People believe in progressive taxation – so we have to keep the 50% tax rate

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As reported in the Guardian this morning, from a poll by AXA:

More than half said they wanted the 50% income tax bracket — introduced as an emergency measure by Alistair Darling during the last parliament — to become permanent.

Of course they do!  The people of this country believe in progressive taxation. We barely have it; indeed the poorest people in this country suffer the highest overall tax rates, and the richest the lowest. A 50% income tax rate for those earning over £150,000 a year is a small token gesture in the right direction to creating progressive taxation that ensures that those with the greatest means in this country make a sufficient contribution to its overall well-being, which they above all others enjoy.

A 50% tax rate is not only a temporary measure to raising revenue, it is an essential part of a just taxation system.

And I am well aware that the likes of the Digby Jones argue that if we have such a tax rate talent will lead this country. Let's be clear about this though: that's not talent that's leaving, that is greed that is leaving.

Those who would leave this country in pursuit of monetary gain have such distorted value systems that their prospect of generating value for the rest of us is remote in the extreme. They make money by trading, by exploiting markets, by taking risk from which they receive the upside and we bear the downside, and they do so by cheating, even if they can defend it legally. We are best off without them.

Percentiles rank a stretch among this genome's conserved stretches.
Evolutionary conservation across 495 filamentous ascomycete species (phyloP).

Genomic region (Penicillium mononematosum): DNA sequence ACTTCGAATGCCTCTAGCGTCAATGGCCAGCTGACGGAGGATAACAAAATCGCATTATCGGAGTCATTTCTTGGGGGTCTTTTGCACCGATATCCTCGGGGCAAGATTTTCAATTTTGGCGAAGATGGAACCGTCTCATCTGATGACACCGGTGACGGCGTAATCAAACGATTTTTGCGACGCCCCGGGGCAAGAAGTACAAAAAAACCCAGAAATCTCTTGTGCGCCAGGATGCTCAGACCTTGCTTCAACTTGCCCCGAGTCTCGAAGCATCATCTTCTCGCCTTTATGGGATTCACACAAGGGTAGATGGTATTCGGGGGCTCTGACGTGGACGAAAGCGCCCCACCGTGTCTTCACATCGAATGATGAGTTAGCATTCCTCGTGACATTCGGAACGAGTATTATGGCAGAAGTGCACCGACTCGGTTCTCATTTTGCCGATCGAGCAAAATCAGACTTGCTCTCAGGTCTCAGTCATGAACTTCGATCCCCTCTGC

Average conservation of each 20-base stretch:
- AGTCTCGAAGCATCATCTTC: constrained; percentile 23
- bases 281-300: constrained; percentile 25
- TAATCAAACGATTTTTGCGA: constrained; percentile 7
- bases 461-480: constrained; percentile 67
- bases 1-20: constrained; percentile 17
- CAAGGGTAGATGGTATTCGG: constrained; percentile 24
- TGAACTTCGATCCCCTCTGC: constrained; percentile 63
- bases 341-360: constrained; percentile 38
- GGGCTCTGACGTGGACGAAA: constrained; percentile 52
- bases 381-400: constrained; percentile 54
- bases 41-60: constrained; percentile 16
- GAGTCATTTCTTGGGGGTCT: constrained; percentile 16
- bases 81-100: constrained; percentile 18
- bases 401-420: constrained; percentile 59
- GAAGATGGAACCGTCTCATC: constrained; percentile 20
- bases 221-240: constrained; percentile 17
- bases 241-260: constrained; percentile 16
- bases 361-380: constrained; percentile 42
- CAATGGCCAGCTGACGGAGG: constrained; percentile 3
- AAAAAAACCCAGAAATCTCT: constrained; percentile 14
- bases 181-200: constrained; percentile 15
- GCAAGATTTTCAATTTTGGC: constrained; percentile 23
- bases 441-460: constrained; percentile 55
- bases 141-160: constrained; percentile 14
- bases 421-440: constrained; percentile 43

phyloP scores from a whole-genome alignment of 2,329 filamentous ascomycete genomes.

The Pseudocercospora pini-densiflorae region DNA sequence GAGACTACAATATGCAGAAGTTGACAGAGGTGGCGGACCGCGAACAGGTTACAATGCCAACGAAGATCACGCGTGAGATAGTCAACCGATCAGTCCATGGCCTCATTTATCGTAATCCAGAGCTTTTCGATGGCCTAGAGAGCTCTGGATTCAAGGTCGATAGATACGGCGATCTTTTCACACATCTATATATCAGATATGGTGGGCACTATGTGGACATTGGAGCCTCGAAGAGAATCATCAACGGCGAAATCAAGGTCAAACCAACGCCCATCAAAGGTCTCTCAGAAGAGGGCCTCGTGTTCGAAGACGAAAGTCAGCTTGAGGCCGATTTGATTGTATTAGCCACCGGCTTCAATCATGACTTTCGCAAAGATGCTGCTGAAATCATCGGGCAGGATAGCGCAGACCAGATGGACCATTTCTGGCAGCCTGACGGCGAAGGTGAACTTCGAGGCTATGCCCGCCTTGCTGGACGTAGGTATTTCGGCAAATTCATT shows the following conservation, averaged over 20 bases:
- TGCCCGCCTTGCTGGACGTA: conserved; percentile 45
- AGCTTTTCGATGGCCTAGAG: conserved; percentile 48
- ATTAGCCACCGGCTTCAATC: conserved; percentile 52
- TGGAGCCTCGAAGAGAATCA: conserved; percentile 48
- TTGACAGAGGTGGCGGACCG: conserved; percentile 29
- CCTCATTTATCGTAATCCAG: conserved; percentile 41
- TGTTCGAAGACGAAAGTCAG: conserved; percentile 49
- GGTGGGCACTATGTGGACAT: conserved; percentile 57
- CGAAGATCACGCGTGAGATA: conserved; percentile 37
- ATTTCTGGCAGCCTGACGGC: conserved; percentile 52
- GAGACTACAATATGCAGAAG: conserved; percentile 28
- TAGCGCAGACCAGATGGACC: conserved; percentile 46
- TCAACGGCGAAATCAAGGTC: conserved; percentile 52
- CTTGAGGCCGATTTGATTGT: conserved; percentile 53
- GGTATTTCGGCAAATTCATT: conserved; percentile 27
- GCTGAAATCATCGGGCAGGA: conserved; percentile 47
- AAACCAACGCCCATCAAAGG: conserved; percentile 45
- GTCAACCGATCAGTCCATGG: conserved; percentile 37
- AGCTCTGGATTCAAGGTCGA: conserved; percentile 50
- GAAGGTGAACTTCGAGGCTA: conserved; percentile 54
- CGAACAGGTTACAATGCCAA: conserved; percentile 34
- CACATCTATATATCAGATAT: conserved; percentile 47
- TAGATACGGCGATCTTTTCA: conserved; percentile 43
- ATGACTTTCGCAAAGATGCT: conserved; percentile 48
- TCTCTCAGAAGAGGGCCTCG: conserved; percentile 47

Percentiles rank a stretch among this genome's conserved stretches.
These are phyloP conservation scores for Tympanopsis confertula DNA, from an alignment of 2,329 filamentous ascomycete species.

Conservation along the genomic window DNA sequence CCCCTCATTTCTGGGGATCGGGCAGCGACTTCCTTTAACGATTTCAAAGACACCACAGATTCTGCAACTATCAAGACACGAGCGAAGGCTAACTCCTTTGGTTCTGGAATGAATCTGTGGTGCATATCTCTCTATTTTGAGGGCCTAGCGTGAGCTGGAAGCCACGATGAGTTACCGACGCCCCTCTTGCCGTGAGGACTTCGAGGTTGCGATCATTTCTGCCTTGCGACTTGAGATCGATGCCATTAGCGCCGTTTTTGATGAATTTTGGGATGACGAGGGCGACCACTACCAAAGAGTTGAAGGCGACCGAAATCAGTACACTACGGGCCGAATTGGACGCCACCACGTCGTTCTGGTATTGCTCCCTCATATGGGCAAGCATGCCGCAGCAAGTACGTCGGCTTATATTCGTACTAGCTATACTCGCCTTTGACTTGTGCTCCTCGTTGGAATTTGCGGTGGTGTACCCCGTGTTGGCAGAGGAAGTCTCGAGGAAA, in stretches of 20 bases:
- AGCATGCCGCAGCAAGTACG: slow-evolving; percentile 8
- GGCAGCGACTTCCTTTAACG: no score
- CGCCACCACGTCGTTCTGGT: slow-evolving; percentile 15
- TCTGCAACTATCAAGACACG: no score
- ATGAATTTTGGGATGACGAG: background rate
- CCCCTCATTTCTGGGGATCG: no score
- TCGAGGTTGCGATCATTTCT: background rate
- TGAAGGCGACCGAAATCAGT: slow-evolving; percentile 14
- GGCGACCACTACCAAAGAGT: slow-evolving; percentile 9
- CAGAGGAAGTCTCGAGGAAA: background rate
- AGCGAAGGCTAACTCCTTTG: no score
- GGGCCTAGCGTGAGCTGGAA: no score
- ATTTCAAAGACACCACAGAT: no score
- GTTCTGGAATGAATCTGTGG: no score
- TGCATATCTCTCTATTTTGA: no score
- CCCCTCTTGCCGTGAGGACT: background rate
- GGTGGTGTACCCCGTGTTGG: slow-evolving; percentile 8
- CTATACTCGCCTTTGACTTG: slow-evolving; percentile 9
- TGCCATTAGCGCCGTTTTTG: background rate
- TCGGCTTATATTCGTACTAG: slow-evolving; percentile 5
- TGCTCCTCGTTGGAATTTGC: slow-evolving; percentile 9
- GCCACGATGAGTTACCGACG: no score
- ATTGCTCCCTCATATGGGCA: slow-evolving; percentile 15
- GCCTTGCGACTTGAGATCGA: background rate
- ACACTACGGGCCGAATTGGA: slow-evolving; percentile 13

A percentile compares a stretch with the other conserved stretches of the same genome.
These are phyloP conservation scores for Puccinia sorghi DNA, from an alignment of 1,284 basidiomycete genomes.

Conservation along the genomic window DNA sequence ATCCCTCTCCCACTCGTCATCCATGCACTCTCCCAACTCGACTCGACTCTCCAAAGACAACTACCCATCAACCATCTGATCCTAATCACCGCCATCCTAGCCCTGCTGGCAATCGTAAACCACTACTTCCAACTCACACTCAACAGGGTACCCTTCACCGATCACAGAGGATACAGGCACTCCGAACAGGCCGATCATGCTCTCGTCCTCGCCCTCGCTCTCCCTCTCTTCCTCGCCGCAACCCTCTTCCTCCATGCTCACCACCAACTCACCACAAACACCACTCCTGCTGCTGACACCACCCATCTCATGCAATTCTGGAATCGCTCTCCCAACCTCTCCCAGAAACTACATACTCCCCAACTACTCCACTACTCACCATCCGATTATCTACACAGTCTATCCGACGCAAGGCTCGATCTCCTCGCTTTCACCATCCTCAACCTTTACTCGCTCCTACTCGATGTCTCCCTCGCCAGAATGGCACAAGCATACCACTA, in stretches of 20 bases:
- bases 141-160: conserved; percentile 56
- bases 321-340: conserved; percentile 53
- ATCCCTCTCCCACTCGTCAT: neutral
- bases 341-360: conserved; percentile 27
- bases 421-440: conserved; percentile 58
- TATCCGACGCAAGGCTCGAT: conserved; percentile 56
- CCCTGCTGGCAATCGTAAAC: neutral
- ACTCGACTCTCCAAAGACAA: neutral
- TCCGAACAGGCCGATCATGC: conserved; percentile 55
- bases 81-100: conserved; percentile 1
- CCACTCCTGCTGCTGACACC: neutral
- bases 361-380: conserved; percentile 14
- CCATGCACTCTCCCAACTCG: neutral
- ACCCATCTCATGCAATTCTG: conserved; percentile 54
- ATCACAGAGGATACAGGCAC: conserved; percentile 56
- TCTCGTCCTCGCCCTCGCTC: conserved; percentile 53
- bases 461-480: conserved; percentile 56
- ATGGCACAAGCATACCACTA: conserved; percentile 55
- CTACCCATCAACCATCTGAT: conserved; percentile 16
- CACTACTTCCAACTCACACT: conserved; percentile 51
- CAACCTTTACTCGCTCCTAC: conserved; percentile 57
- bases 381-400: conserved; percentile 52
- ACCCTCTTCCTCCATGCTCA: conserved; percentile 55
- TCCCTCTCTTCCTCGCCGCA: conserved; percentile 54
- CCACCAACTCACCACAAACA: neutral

The reality is real entrepreneurs are the people who have a genuine passion to make goods and  to supply services that meet people's needs. They are not put off by taxation:  real entrepreneurs are motivated by the desire to do something well that fulfils a real demand from their fellow human beings. They know that they will make a return if they do that, and they know that in the UK there is still an extremely fair corporate tax system that ensures that their profits are taxed moderately (too moderately if the Tories have  their way).  There is no reason why a 50% tax rate will ever be a disincentive to those people.

The will of the majority is right in this circumstance: any party that ignores it is risking their chance of election next time round.

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